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432, Lot: 280. Estimate $300.
Sold for $380. This amount does not include the buyer’s fee.

The Triumvirs. Octavian and Divus Julius Caesar. 38 BC. Æ Sestertius (or Dupondius?) (29mm, 10.17 g, 5h). Semi-official local issue. Mint in Southern Gaul(?). Bare head of Octavian right / Wreathed head of Divus Julius Caesar right. Cf. Crawford 535/1; cf. Alföldi & Giard 34 (for type); cf. CRI 308; cf. Sydenham 1335; cf. RPC I 620; cf. RBW 1822. Near VF, dark brown and tan surfaces. Well struck for the issue.

From the Andrew McCabe Collection, purchased privately from Peus.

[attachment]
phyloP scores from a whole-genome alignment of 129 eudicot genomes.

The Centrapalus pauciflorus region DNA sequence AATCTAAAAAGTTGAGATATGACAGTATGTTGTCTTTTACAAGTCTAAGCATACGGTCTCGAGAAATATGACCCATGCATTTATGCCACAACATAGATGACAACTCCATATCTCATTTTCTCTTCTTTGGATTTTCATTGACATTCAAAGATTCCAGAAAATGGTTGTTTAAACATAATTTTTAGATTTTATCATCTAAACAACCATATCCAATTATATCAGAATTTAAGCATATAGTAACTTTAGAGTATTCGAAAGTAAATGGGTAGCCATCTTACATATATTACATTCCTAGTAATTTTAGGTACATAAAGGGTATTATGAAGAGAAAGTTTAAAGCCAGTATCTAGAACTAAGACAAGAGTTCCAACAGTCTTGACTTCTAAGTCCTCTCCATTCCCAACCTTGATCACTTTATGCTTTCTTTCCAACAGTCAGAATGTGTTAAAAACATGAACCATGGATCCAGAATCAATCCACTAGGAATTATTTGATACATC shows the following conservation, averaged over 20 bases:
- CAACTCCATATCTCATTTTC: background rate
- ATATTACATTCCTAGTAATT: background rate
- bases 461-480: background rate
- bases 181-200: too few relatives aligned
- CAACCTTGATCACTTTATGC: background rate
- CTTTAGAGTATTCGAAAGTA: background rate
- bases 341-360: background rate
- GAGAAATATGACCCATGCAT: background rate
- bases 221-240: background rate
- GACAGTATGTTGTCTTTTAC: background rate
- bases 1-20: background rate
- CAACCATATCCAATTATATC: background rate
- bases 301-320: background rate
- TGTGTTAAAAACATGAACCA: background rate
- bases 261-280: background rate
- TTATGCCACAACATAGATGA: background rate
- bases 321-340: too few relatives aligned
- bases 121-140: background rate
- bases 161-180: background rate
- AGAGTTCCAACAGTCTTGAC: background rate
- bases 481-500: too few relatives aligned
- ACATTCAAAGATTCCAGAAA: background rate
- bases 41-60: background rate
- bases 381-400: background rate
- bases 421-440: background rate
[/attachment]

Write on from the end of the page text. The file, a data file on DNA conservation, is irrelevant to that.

These Octavian and Julius Caesar dupondius types come at two weight standards, about 18 grams (two-thirds ounce) with perfectly round and level flans and classicly lifelike portraits, and at about 10-14 grams with uneven flans and less refined portraits. Certainly of different mintage, the lighter coins such as this are generally presumed imitative. I am not so sure, however, because the weights, sizes, and fabrics are reasonably consistent within this group. More likely these were semi-official local issues from southern Gaul, perhaps a civic response to the need for large bronze coinage in one or other city in Provence. During the 30s BC, all the major cities in Further Gaul issued bronzes of about the same size as these, presumably dupondii, many bearing portraits of both Caesar and Octavian, and a substantial local issue reproducing this new Rome mint type would have fit neatly into this narrative. Well preserved for the type. [Andrew McCabe]